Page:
Aaron Estes graduated from IU Bloomington in May 2014 with a B.A. in Religious Studies. He spoke with Emily Vetne, founder of the IU History Undergraduate Student Association, with a major in History and minor in Religious Studies.
Emily: What made you choose Religious Studies for your major?
Aaron: I chose religious studies in the summer between freshman and sophomore year. I was living in Bloomington that summer with my buddy, Charlie, and we decided to take a Buddhism course together. It was what we both needed, because we always argued about religious topics without ever having any real background. This was not when I decided to major in the subject, but it is where it all started. As I was taking courses, I was really enjoying all the professors I was working with, and that's why I wanted to major in it.
Emily: What is something you learned from the department that you still use in almost daily life? What do you apply to your career in traffic control?
Aaron: I started reading the Bhagavad-Gita religiously after I learned about it. I took what I learned in the department and devoted myself that text. I don’t read that text as a scholar but as a devotee. Studying texts like The Art of War with Professor Stalnaker prepared me for my career. The strategies in this text are timeless and war is everywhere.
Emily: What are some of your favorite memories of the Religious Studies department? Any good stories you can tell me?
Aaron: The first paper I wrote was for my Intro to Buddhism class, and it was so bad that I have erased most of it from my memory. But I concluded with something like, “Winnie The Pooh is like Buddha because all he needs are his honey and his friends.” That’s actually a better thesis then what I wrote. But after that, I wrote another paper in my Existentialism class with professor Levene and I said that Blaise Pascal was an atheist (which is not true. You can go to Wikipedia and figure that one out). She gave me a D on that paper, which was kind of my wake up call. I wrote good papers for her after that. Her class was where I fell in love with the thinker Soren Kierkegaard.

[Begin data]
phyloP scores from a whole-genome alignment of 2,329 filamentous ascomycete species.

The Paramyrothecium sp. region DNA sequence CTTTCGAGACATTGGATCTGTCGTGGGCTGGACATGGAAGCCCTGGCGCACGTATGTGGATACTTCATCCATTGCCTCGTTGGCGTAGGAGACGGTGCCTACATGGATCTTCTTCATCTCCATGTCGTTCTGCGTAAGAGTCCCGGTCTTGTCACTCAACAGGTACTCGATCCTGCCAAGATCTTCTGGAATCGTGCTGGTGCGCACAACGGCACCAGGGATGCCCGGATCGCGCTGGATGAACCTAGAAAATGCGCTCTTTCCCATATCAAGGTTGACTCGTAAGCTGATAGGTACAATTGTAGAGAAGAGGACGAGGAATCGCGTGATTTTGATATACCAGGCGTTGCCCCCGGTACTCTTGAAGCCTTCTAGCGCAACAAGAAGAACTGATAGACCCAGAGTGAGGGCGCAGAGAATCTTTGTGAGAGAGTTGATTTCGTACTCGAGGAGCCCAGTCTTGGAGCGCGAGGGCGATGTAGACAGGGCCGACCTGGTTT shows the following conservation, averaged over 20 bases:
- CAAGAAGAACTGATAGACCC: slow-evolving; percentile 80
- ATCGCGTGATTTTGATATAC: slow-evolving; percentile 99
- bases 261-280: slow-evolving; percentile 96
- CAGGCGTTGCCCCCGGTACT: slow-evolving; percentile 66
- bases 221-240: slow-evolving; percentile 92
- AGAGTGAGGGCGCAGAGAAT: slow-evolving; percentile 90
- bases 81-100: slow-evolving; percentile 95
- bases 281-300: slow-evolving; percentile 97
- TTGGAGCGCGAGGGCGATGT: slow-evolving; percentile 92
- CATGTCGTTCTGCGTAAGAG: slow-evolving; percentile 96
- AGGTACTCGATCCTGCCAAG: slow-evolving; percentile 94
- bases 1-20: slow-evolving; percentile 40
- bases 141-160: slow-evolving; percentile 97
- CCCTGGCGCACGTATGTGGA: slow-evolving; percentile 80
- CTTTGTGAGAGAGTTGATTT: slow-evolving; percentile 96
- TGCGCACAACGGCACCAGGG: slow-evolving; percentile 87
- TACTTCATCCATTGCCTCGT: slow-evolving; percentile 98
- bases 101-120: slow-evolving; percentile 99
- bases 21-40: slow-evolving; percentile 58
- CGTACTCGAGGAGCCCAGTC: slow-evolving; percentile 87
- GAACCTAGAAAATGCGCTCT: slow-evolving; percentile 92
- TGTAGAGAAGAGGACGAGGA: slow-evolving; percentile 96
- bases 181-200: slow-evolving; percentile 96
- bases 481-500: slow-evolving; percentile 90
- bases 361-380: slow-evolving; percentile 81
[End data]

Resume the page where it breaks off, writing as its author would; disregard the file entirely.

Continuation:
I recommend taking an entry level class with Professor Haberman because his very first lecture was very memorable. It's amazing. I don't want to spoil it.
Emily: Do you have any advice for current RS majors? Any final words?
Aaron: My only advice is that if you want to go higher with your education, you need to be focused and driven and really love what you’re studying.